Sonshine Book Club: The Power by Naomi Alderman

We read Alderman's award-winning novel with relish - join us in the book club and let us know what you thought.


This blockbuster has divided critics and readers all over the world. The central premise, that women suddenly develop an electrical power which runs through their bodies and radiates out through their hands and hurts others, is brilliant. It means that all the current power struggles are turned upside down. Suddenly women are the stronger ones, the powerful ones. 

It’s a long time since I have thought about ‘the weaker sex’, it’s a term I’d shrug off as old-fashioned, linked with rubbished 19th-century hysteria theories. This book made me think again, I wondered what I’d do if I had a skein (the electrical power), would I live my life any differently? The answer was a resounding yes. I would run through the forest near my home, my husband does, I run on the pavement by the houses, where people can see me. I’m scared to run in the forest because if some man wants to attack me he’ll be able to because he’ll very likely be bigger and stronger. I wouldn’t need to walk home nervously from the station after dark with my keys woven through my fingers. I wouldn’t force myself to keep quiet (for my own safety) when a man wolf whistles or shouts obscenities at me on the street. I used to express my anger, but I’ve been screamed at, spat on and once, I told a man off in a bar for continually harassing me on the dance floor, so he threw his pint at me (lovely). 

In The Power, at first the women tentatively use their power, it takes time – generations and generations, but eventually the fabric of the culture is rebuilt differently:

Surely it makes more sense that it was women who provoked the war. I feel instinctively – and I hope you do, too – that a world run by men would be more kind, more gentle, more loving and naturally nurturing. Have you ever thought about the evolutionary psychology of it? Men have evolved to be strong worker homestead-keepers, while women – with babies to protect from harm – have had to become aggressive and violent. The few partial patriarchies that have existed in human society have been very peaceful places.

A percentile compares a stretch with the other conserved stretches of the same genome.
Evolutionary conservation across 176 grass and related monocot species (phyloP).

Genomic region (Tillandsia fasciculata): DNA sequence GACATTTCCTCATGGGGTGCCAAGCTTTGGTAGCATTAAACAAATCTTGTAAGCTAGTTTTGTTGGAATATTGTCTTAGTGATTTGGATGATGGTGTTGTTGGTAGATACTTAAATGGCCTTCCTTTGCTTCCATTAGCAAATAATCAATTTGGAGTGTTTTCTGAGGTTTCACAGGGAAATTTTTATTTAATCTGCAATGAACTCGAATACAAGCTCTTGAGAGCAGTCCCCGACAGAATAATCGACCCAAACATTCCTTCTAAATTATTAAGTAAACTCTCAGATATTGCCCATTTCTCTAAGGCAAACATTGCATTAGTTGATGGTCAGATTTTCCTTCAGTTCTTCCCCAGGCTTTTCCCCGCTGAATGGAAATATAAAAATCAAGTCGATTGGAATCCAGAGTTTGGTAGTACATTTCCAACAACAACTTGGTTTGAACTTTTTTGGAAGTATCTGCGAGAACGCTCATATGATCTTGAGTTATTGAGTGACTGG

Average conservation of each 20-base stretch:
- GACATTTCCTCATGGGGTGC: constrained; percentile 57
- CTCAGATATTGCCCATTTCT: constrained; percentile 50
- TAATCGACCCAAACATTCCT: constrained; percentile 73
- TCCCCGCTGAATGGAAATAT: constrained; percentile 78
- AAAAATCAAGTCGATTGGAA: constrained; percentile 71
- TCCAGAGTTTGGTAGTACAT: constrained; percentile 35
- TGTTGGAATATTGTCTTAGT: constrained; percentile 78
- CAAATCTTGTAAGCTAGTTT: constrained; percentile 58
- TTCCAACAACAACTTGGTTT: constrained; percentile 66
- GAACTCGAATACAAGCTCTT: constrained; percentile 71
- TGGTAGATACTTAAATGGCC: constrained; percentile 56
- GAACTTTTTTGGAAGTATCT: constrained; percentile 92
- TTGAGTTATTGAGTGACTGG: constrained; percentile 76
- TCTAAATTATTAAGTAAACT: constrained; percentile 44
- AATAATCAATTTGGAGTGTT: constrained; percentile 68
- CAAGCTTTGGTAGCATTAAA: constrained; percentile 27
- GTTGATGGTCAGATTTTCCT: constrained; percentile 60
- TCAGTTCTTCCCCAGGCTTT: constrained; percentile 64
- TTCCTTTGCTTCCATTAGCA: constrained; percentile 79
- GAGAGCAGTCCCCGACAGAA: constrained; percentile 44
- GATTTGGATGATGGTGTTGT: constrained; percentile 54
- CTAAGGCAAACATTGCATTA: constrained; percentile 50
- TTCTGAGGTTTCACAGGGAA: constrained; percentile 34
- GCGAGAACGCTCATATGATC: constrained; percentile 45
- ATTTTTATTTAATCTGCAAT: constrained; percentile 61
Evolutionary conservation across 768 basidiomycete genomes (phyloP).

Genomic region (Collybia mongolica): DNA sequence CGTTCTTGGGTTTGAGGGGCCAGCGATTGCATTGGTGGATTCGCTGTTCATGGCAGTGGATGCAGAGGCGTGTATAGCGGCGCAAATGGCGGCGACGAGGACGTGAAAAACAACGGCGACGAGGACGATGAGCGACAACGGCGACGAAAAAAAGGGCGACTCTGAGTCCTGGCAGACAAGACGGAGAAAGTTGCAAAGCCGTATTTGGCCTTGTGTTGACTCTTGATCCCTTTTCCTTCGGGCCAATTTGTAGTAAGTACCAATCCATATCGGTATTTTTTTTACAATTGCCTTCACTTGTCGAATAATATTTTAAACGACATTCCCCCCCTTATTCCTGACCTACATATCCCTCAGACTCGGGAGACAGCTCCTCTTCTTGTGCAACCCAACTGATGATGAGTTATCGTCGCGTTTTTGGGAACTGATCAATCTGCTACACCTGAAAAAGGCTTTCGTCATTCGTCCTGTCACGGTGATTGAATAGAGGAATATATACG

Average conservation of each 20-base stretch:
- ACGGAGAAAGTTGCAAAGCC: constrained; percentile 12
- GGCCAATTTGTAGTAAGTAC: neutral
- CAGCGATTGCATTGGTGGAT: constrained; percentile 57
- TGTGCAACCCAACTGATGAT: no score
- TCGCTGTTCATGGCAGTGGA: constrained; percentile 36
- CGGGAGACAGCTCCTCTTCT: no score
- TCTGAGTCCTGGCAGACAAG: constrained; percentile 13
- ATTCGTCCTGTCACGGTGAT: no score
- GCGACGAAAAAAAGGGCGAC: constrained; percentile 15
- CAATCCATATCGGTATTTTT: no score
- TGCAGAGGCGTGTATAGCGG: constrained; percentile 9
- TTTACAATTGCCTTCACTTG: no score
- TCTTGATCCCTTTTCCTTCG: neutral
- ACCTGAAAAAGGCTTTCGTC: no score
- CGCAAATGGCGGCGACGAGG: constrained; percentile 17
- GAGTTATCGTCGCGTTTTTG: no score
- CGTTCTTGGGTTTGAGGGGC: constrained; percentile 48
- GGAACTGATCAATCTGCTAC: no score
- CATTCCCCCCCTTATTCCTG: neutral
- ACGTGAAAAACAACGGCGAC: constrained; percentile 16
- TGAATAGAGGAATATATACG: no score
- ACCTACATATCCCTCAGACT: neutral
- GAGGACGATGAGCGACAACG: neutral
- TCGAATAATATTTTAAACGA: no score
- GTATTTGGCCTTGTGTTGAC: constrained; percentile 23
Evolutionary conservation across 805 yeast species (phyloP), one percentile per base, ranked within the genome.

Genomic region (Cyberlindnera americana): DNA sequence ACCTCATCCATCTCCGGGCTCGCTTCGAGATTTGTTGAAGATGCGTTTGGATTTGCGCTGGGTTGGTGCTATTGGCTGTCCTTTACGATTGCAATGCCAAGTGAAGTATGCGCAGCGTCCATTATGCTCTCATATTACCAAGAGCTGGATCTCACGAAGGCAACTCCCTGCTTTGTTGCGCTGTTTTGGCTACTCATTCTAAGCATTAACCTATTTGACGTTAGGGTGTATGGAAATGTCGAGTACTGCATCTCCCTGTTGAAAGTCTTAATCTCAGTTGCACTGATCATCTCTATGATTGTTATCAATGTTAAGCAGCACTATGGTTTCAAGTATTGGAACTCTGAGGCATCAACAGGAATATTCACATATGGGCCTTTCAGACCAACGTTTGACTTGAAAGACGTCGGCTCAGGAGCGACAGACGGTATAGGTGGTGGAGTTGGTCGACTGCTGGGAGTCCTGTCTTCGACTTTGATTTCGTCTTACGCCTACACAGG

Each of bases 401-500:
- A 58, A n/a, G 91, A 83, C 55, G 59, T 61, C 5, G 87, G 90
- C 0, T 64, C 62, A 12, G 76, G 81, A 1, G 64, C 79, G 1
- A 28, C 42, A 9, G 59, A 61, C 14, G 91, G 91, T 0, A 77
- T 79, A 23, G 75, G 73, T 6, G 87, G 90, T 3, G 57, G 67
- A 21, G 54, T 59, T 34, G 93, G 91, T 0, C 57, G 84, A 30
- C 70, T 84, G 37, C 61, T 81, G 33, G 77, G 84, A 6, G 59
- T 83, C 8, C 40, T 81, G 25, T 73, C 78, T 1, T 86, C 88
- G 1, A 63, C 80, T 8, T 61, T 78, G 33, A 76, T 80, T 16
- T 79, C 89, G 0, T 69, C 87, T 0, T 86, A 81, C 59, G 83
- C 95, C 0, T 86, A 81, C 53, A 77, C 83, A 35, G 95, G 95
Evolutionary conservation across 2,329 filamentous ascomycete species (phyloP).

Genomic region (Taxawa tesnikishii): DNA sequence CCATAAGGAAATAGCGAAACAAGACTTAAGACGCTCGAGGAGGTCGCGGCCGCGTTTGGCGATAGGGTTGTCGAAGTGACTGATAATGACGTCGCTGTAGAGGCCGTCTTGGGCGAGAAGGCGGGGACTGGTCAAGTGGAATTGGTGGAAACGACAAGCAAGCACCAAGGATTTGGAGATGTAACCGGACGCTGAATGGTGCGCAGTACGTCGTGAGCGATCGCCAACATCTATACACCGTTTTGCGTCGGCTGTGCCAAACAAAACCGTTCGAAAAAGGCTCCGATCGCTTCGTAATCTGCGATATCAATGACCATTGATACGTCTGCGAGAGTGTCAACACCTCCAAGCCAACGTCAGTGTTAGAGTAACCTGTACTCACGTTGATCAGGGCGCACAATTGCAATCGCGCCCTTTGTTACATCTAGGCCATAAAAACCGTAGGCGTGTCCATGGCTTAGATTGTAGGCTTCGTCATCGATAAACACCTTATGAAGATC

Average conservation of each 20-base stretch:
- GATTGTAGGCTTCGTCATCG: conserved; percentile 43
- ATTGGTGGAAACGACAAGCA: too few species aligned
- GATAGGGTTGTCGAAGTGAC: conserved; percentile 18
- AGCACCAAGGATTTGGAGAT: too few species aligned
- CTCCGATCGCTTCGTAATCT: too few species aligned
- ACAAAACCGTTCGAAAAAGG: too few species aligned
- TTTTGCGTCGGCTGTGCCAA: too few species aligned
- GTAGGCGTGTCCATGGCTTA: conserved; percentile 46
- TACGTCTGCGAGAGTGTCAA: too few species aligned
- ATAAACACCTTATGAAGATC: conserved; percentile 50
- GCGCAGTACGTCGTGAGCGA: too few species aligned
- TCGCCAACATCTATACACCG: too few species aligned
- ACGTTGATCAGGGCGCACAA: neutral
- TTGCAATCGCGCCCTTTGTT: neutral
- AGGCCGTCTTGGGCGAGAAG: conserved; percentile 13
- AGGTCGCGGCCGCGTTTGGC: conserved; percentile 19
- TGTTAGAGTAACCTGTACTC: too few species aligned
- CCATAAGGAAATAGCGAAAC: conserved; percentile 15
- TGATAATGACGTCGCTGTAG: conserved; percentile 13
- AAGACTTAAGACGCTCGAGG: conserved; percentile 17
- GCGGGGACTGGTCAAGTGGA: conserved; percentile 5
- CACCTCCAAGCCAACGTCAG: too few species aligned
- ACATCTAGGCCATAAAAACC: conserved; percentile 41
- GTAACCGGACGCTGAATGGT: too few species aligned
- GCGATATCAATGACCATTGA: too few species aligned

I’ve certainly been guilty of subscribing to the thought that a world run by women would be more peaceful, and why? Because of long-held belief systems that are part of the fabric of the culture that tell me time and time again that women are gentle, women are kind, women are thoughtful, women share their feelings, women bond strongly with other women. Women are nurturers. 

This book made me look through a new lens at these belief systems. I’ve met women who are not particularly nurturing, I’ve met men who really are. It’s all a myth, I don’t know why we were given these narrow roles thousands of years ago, but I do know they’re entrenched and we’re brought up to fit into them. It’s still insulting to tell a woman she’s not nurturing, it’s very hard for women who cannot have children, or who do not want children to re-configure their place in the world. Men have the playboy character to step into, which might seem better than the spinster, thanks to years of rom-coms and Hugh Grant, but both are one-dimensional spaces. Surely, regardless of gender, lifestyle or reproductive status, not being able to nurture should be an insult to anyone? After all, caring for others, whether that’s children, adults, animals, plants is really human.

As always, the Sonshine book club pulls together books that we've enjoyed or found thought-provoking. Read along, read at your leisure, put them on your holiday read lists, add your comments if you feel like it. No pressure.